Oh, and I have the alarm on my cell phone but it doesn't work well as I tend to hit the off button and never think twice about what it was set for!
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Unread 12-05-2010, 10:45 AM   #7
Mark in Idaho
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I can understand your frustration/struggle. Your memory scores are weak but somewhat acceptable. The lack of WAIS intelligence scores leaves the others without a context. The score means where you stand in the population. 26 means you are at the 25% of the population. 74 % of the population have better function than you.

It is too bad they do not study and report on the meaning of the differential between the lowest scores and the highest score.

Has you tried any self rehabilitation? There are some free online 'brain training' programs that can help you exercise your brain. Posit Science and Lumosity have some freebies. You can google them. Try to do maybe 15 minutes a day.

Sometimes, memory and processing weaknesses can be improved by learning new ways to focus. Past abilities to do tasks without effort may not work but the same task with a purposed focus may improve. The need may be as simple as learning to block out other stimulations (ear plugs, dark glasses, quieter environment, etc.)

What were your highest scores? They can be affirming that you still have a good mind that is capable of working around your weaknesses.

Well, I am freezing. My office is cold so I must get some warmer clothes on. I can hear the snow and frozen slush crunch as cars drive by my house. Brrr.

My best to you.
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Mark in Idaho

59 years old, retired due to disability, married 34 years, father of three, grandfather of four, Suffered a serious concussion at 10 years old (1965) stopped most driving after concussion at 46 years old (2001), Post Concussion Syndrome/Multiple Concussion/Impact Syndrome with PTSD, immediate/short term visual and auditory memory problems, slowed processing speed, visual/auditory processing difficulties, insomnia, absence seizures, OCD, 14 concussions since first concussion at 8 years old, Taking paroxetine for 14 years and gabapentin for 12 years. Added L-Tryptophan and stopped paroxetine after 3 months of tapering. I currently take 500 mgs of L-Tryptophan AM, 500 mgs noon, and 500 mgs PM.


As of Nov 15th, Due to high stress issues resulting in PTSD, docs put me on 3 meds. Clonazepam but only for 30 days ) .125 mgs twice daily (Doc presc. .25 mgs 2x daily but half a tablet is good) , citalopram (Celexa), an SSRI , and olanzapine (Zyprexa), an atypical anti-psychotic that usually causes weight gain before bed. I lost over 30 pounds since mid July. It just stopped the weight loss. Took me off the gabapentin. I am feeling better than I have in years.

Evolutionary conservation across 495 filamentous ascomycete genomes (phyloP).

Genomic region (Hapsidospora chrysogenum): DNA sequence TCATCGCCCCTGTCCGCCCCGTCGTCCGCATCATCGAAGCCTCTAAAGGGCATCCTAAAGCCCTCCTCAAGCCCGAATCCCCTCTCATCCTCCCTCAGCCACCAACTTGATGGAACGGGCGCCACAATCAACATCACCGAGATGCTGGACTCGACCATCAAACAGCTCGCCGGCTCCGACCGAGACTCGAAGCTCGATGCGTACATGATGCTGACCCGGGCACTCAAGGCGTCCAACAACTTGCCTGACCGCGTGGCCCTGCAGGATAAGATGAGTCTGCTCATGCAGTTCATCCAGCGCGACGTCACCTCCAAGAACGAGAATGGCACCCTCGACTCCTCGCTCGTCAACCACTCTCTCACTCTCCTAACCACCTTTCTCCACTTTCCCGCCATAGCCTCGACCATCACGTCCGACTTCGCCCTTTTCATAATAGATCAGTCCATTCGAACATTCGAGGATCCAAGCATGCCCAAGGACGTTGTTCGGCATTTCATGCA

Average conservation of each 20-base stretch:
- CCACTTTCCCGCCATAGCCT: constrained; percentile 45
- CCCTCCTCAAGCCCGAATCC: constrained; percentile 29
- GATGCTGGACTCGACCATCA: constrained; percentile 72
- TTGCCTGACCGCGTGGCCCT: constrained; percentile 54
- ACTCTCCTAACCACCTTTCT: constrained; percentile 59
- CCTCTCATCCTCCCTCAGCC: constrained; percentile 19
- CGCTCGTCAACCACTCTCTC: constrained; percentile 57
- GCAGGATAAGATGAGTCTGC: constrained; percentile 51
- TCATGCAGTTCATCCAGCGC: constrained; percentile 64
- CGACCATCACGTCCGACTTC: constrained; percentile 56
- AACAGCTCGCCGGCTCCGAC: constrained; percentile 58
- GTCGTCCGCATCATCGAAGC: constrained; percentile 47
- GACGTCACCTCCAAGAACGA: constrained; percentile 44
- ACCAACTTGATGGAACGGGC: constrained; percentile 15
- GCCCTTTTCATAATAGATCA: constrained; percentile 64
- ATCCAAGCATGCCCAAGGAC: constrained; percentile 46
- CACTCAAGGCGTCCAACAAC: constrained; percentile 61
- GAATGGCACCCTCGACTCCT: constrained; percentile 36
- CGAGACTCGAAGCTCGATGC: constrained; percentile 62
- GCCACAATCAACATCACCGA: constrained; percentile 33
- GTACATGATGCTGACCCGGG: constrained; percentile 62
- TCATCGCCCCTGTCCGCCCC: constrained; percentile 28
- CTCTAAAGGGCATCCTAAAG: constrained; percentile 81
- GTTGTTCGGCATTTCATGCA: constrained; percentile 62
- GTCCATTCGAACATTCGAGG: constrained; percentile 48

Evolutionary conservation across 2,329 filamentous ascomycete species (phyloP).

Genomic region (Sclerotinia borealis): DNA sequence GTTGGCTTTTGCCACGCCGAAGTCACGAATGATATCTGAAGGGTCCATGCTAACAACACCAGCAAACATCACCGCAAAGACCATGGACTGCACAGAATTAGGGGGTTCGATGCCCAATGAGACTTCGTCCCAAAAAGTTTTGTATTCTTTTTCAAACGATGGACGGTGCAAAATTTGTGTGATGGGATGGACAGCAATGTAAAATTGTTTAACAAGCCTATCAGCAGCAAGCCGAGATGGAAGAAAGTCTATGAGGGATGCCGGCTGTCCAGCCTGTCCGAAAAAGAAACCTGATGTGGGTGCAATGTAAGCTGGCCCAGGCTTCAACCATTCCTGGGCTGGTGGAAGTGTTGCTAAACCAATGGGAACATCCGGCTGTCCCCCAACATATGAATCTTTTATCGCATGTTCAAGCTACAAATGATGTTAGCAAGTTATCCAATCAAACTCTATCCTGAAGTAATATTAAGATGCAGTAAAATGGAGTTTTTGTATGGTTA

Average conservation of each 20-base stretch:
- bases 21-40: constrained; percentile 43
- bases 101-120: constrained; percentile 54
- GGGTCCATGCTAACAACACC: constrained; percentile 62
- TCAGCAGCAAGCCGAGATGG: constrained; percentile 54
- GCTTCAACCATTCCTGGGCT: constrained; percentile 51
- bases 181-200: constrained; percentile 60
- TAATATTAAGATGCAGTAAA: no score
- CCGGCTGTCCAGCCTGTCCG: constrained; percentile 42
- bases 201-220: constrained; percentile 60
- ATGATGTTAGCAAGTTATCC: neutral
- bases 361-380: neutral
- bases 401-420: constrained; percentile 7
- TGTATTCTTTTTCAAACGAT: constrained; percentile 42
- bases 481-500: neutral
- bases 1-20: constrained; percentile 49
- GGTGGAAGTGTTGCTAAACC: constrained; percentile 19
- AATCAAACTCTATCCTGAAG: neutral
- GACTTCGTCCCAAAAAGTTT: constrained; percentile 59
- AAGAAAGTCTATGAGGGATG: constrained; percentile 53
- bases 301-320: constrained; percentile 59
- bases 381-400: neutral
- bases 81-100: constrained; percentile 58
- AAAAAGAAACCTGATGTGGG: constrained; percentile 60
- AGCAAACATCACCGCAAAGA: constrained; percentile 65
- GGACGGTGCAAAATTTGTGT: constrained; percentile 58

This great feeling only lasted a month. Back to the same old PCS doldrums.

May 2014, I am off the olanzapine due to a 6 fold price increase. Back on 600 mgs of gabapentin before bed.

I am also taking L-Theanine to help with GABA regulation


"Be Still and Know That I am God" Psalm 46:10
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Unread 12-08-2010, 03:32 PM   #8
July63
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I just looked at part of my neuropsych testing and some the bad ones scored these.

HVLT-R / 12 words
learning trials 6,8,8, (-1.5) deficient
delayed recall 4 (-3.0) impaired moderate-severe
retention % 50 (-2.8) impaired moderate
recognition discrimination delayed 10 (-0.9) WNL-deficient
true positives 11
false positives 1

ROCFT
delayed recall /36 12 (-1.9) deficient
recognition /24 19 (-1.0) deficient

WMS-R Subtests
LM I /50 17 (-0.8) WNL
LM II /50 8 (1.3) deficient
LM retention% 47 impaired
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Unread 12-08-2010, 09:22 PM   #9
Discododi
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Roadrunner,
I used post-it notes in my car as well when I first started driving after a brain tumor was removed. My memory was a little bit shaky and if I needed to get somewhere, I put a little reminder in the car to help make sure I got to all my planned stops.

Nice to know there are others with the same idea!
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Unread 12-11-2010, 06:08 AM   #10
vini
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hi roadrunner63

like mark says aceptence of a brain injury is a long process take help were you can.

this forum has help me getting involved typing reading all helps and it is something you can do as and when you feel up to it

best wishes